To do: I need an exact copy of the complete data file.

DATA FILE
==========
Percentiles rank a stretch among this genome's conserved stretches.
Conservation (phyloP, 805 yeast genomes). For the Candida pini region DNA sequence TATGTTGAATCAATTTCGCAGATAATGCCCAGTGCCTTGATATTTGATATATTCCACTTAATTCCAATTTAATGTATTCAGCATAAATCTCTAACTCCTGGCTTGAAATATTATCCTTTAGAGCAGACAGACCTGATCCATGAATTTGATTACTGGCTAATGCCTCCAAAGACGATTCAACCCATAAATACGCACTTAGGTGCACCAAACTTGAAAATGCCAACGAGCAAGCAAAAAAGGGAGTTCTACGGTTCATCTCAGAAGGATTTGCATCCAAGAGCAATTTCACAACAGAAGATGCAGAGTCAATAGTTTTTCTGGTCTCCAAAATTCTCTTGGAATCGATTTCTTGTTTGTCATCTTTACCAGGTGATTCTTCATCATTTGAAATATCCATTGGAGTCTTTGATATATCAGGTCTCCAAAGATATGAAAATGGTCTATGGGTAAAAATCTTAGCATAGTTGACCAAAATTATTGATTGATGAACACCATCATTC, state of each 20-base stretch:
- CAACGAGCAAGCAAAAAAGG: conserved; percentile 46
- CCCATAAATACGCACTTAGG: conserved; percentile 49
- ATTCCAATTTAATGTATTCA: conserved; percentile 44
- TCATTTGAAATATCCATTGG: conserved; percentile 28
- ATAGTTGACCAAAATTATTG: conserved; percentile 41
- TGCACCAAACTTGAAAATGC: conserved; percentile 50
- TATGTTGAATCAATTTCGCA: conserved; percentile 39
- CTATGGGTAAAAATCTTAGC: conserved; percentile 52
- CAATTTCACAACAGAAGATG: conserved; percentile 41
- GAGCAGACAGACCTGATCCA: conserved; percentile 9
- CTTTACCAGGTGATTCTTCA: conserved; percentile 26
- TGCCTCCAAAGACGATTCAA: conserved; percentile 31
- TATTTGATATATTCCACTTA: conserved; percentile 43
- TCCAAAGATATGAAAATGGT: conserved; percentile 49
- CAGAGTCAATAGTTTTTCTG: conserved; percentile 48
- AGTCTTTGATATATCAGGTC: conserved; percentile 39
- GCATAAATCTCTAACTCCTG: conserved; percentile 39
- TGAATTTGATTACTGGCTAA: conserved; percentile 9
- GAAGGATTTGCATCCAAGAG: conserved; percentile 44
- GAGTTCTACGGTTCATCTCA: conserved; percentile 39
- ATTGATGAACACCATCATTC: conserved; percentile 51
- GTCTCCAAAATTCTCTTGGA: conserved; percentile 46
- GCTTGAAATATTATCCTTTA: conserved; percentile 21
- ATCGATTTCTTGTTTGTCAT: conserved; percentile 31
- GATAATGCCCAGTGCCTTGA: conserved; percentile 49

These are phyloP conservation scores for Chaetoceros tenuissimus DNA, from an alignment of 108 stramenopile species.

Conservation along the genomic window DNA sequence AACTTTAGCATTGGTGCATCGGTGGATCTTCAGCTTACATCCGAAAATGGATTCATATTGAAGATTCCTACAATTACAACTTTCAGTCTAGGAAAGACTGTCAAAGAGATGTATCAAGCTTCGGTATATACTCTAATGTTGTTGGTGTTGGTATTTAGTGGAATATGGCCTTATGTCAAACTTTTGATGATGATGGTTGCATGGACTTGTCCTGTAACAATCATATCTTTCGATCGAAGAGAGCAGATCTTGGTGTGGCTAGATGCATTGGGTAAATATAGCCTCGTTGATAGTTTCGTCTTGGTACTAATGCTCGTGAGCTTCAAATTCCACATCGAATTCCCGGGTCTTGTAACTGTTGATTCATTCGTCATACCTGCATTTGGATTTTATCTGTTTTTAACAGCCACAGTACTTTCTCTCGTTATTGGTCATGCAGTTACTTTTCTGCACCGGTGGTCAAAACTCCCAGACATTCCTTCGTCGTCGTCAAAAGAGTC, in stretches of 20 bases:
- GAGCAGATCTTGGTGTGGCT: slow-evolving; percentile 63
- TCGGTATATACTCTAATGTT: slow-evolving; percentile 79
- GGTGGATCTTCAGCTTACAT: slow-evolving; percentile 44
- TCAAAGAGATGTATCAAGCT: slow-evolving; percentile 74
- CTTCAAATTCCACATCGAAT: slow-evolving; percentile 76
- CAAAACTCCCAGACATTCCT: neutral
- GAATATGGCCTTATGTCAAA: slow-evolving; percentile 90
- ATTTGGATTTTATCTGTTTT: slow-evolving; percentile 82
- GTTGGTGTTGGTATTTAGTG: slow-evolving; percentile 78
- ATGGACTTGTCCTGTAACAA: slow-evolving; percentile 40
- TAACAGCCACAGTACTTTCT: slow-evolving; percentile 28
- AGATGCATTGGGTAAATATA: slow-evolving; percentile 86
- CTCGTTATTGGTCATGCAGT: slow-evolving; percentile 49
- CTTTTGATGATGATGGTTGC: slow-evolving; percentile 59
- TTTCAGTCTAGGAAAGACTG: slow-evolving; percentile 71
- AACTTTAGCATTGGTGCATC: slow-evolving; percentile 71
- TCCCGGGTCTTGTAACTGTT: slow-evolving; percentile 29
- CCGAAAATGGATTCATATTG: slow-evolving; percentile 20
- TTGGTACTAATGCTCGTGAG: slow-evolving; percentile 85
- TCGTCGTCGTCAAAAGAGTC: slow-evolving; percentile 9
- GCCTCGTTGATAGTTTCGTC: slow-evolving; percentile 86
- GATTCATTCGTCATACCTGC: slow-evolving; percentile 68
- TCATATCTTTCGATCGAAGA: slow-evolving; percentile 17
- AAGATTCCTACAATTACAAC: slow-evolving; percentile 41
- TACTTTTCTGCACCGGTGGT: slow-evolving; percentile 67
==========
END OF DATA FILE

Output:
Percentiles rank a stretch among this genome's conserved stretches.
Conservation (phyloP, 805 yeast genomes). For the Candida pini region DNA sequence TATGTTGAATCAATTTCGCAGATAATGCCCAGTGCCTTGATATTTGATATATTCCACTTAATTCCAATTTAATGTATTCAGCATAAATCTCTAACTCCTGGCTTGAAATATTATCCTTTAGAGCAGACAGACCTGATCCATGAATTTGATTACTGGCTAATGCCTCCAAAGACGATTCAACCCATAAATACGCACTTAGGTGCACCAAACTTGAAAATGCCAACGAGCAAGCAAAAAAGGGAGTTCTACGGTTCATCTCAGAAGGATTTGCATCCAAGAGCAATTTCACAACAGAAGATGCAGAGTCAATAGTTTTTCTGGTCTCCAAAATTCTCTTGGAATCGATTTCTTGTTTGTCATCTTTACCAGGTGATTCTTCATCATTTGAAATATCCATTGGAGTCTTTGATATATCAGGTCTCCAAAGATATGAAAATGGTCTATGGGTAAAAATCTTAGCATAGTTGACCAAAATTATTGATTGATGAACACCATCATTC, state of each 20-base stretch:
- CAACGAGCAAGCAAAAAAGG: conserved; percentile 46
- CCCATAAATACGCACTTAGG: conserved; percentile 49
- ATTCCAATTTAATGTATTCA: conserved; percentile 44
- TCATTTGAAATATCCATTGG: conserved; percentile 28
- ATAGTTGACCAAAATTATTG: conserved; percentile 41
- TGCACCAAACTTGAAAATGC: conserved; percentile 50
- TATGTTGAATCAATTTCGCA: conserved; percentile 39
- CTATGGGTAAAAATCTTAGC: conserved; percentile 52
- CAATTTCACAACAGAAGATG: conserved; percentile 41
- GAGCAGACAGACCTGATCCA: conserved; percentile 9
- CTTTACCAGGTGATTCTTCA: conserved; percentile 26
- TGCCTCCAAAGACGATTCAA: conserved; percentile 31
- TATTTGATATATTCCACTTA: conserved; percentile 43
- TCCAAAGATATGAAAATGGT: conserved; percentile 49
- CAGAGTCAATAGTTTTTCTG: conserved; percentile 48
- AGTCTTTGATATATCAGGTC: conserved; percentile 39
- GCATAAATCTCTAACTCCTG: conserved; percentile 39
- TGAATTTGATTACTGGCTAA: conserved; percentile 9
- GAAGGATTTGCATCCAAGAG: conserved; percentile 44
- GAGTTCTACGGTTCATCTCA: conserved; percentile 39
- ATTGATGAACACCATCATTC: conserved; percentile 51
- GTCTCCAAAATTCTCTTGGA: conserved; percentile 46
- GCTTGAAATATTATCCTTTA: conserved; percentile 21
- ATCGATTTCTTGTTTGTCAT: conserved; percentile 31
- GATAATGCCCAGTGCCTTGA: conserved; percentile 49

These are phyloP conservation scores for Chaetoceros tenuissimus DNA, from an alignment of 108 stramenopile species.

Conservation along the genomic window DNA sequence AACTTTAGCATTGGTGCATCGGTGGATCTTCAGCTTACATCCGAAAATGGATTCATATTGAAGATTCCTACAATTACAACTTTCAGTCTAGGAAAGACTGTCAAAGAGATGTATCAAGCTTCGGTATATACTCTAATGTTGTTGGTGTTGGTATTTAGTGGAATATGGCCTTATGTCAAACTTTTGATGATGATGGTTGCATGGACTTGTCCTGTAACAATCATATCTTTCGATCGAAGAGAGCAGATCTTGGTGTGGCTAGATGCATTGGGTAAATATAGCCTCGTTGATAGTTTCGTCTTGGTACTAATGCTCGTGAGCTTCAAATTCCACATCGAATTCCCGGGTCTTGTAACTGTTGATTCATTCGTCATACCTGCATTTGGATTTTATCTGTTTTTAACAGCCACAGTACTTTCTCTCGTTATTGGTCATGCAGTTACTTTTCTGCACCGGTGGTCAAAACTCCCAGACATTCCTTCGTCGTCGTCAAAAGAGTC, in stretches of 20 bases:
- GAGCAGATCTTGGTGTGGCT: slow-evolving; percentile 63
- TCGGTATATACTCTAATGTT: slow-evolving; percentile 79
- GGTGGATCTTCAGCTTACAT: slow-evolving; percentile 44
- TCAAAGAGATGTATCAAGCT: slow-evolving; percentile 74
- CTTCAAATTCCACATCGAAT: slow-evolving; percentile 76
- CAAAACTCCCAGACATTCCT: neutral
- GAATATGGCCTTATGTCAAA: slow-evolving; percentile 90
- ATTTGGATTTTATCTGTTTT: slow-evolving; percentile 82
- GTTGGTGTTGGTATTTAGTG: slow-evolving; percentile 78
- ATGGACTTGTCCTGTAACAA: slow-evolving; percentile 40
- TAACAGCCACAGTACTTTCT: slow-evolving; percentile 28
- AGATGCATTGGGTAAATATA: slow-evolving; percentile 86
- CTCGTTATTGGTCATGCAGT: slow-evolving; percentile 49
- CTTTTGATGATGATGGTTGC: slow-evolving; percentile 59
- TTTCAGTCTAGGAAAGACTG: slow-evolving; percentile 71
- AACTTTAGCATTGGTGCATC: slow-evolving; percentile 71
- TCCCGGGTCTTGTAACTGTT: slow-evolving; percentile 29
- CCGAAAATGGATTCATATTG: slow-evolving; percentile 20
- TTGGTACTAATGCTCGTGAG: slow-evolving; percentile 85
- TCGTCGTCGTCAAAAGAGTC: slow-evolving; percentile 9
- GCCTCGTTGATAGTTTCGTC: slow-evolving; percentile 86
- GATTCATTCGTCATACCTGC: slow-evolving; percentile 68
- TCATATCTTTCGATCGAAGA: slow-evolving; percentile 17
- AAGATTCCTACAATTACAAC: slow-evolving; percentile 41
- TACTTTTCTGCACCGGTGGT: slow-evolving; percentile 67